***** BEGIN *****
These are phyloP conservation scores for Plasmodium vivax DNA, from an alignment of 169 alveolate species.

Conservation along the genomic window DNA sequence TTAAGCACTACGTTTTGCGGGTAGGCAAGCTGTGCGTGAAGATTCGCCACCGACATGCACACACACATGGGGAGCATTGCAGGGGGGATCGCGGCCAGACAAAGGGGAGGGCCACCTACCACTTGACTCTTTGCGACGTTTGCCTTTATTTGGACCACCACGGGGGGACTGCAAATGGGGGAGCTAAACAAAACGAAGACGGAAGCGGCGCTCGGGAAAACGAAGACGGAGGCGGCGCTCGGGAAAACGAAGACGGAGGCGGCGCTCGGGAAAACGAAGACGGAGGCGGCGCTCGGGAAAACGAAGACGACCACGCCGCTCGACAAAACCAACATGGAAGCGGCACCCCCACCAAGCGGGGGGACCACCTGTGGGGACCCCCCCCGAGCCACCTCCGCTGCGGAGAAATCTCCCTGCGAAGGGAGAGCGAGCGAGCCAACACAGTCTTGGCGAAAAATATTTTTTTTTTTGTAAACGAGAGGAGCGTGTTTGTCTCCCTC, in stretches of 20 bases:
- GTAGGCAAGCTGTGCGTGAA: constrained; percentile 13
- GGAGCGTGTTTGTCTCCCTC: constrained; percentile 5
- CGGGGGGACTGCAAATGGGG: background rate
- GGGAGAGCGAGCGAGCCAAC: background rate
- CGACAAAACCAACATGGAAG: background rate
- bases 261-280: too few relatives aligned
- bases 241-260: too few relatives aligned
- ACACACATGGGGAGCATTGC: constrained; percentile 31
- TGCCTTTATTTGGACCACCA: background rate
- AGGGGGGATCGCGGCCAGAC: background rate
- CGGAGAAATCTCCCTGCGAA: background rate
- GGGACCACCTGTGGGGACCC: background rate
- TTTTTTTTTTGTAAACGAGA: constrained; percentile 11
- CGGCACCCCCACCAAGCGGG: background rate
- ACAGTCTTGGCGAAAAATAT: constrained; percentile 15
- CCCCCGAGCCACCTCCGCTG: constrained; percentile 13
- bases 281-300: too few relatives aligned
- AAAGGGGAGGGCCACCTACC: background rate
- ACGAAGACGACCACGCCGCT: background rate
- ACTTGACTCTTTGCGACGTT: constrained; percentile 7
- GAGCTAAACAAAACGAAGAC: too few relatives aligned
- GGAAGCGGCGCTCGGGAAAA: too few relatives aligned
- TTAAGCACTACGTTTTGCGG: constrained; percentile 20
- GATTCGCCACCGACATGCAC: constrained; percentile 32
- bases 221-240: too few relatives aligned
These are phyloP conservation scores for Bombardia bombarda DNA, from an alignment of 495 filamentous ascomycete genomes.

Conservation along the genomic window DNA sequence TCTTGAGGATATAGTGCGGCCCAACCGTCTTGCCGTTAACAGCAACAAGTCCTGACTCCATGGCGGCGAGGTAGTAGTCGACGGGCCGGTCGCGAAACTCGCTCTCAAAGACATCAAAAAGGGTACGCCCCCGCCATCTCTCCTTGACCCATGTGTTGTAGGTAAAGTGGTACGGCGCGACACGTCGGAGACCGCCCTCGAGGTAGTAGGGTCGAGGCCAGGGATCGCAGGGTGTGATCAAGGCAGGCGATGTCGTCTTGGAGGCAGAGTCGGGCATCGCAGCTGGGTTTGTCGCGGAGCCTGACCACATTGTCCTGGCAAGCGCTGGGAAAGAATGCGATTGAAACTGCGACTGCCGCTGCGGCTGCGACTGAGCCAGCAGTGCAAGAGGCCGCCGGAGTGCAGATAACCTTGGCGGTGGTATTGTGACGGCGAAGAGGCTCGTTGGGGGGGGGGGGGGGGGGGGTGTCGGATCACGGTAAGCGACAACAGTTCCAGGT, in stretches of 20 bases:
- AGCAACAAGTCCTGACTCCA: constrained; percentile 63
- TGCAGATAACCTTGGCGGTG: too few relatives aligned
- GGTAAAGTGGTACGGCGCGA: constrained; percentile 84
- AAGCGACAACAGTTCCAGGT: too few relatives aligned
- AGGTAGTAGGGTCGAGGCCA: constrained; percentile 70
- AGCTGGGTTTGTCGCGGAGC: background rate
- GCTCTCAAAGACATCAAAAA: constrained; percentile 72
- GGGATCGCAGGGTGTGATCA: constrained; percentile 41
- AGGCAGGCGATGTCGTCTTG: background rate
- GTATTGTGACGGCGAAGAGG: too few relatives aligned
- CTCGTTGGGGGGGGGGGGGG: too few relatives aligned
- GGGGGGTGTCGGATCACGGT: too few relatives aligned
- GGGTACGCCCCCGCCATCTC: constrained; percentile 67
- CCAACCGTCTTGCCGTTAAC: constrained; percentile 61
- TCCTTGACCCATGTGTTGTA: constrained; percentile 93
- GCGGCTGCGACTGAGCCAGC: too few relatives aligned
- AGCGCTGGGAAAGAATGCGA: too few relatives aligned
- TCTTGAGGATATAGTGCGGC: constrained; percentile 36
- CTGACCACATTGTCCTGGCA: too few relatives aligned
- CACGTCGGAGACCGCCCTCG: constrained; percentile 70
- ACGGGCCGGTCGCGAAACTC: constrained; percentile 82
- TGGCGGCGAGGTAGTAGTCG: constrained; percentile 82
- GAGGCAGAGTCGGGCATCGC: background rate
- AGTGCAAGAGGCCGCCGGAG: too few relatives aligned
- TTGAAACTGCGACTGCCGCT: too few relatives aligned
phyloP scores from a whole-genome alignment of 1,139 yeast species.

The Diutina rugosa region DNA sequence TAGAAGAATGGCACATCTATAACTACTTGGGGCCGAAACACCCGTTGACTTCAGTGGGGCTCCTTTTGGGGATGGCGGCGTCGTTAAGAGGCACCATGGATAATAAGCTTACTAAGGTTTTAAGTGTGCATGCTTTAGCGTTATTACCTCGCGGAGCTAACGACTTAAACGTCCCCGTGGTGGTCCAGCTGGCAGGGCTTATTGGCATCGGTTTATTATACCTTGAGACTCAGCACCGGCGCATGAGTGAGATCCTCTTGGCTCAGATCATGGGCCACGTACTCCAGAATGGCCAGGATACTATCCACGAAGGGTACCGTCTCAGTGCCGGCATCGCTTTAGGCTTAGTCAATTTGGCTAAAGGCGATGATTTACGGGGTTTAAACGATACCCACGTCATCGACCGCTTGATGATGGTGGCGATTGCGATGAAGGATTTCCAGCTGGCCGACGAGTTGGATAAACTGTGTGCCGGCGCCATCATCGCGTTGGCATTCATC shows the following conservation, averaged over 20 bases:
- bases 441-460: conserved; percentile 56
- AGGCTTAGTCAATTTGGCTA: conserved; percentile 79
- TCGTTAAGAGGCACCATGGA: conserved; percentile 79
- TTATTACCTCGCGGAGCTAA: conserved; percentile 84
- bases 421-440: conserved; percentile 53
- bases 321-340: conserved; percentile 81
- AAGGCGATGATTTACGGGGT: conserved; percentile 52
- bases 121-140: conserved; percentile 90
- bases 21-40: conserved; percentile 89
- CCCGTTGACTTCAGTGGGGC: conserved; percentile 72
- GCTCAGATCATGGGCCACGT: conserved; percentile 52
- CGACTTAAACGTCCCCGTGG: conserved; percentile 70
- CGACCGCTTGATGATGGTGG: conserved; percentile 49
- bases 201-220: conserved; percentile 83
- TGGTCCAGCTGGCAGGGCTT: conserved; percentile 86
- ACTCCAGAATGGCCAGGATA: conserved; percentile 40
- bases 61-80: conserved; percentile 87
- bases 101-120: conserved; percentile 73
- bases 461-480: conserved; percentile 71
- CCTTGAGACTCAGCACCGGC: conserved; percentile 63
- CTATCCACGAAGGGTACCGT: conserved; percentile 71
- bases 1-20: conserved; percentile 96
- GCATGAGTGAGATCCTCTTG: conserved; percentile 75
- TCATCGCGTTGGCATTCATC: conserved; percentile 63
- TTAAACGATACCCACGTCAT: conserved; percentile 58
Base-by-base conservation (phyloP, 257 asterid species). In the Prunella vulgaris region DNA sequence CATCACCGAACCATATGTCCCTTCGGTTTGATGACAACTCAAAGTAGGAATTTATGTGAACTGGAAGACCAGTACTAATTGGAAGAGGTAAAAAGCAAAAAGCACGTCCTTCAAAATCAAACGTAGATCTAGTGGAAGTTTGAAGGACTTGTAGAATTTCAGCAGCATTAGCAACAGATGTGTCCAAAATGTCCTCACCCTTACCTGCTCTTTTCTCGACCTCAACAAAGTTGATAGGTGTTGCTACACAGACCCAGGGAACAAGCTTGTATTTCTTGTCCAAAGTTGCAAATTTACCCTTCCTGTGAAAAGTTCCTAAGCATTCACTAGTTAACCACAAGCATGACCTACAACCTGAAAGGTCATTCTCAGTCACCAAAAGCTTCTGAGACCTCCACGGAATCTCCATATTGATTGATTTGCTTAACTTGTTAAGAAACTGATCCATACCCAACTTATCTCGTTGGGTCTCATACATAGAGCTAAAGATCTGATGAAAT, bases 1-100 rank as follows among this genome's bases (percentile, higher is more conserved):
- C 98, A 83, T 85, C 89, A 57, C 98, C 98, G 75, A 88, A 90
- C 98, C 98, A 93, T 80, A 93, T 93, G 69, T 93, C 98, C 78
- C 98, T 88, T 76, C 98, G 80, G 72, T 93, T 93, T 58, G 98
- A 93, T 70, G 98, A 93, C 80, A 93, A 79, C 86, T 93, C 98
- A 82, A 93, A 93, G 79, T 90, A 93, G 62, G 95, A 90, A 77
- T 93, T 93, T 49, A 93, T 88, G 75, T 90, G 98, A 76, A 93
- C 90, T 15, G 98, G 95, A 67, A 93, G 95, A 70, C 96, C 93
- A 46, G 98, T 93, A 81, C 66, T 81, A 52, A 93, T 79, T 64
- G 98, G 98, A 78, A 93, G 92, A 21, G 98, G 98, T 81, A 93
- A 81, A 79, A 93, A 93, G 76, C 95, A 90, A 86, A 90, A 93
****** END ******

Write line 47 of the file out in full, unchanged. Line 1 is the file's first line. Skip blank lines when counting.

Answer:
- TCTTGAGGATATAGTGCGGC: constrained; percentile 36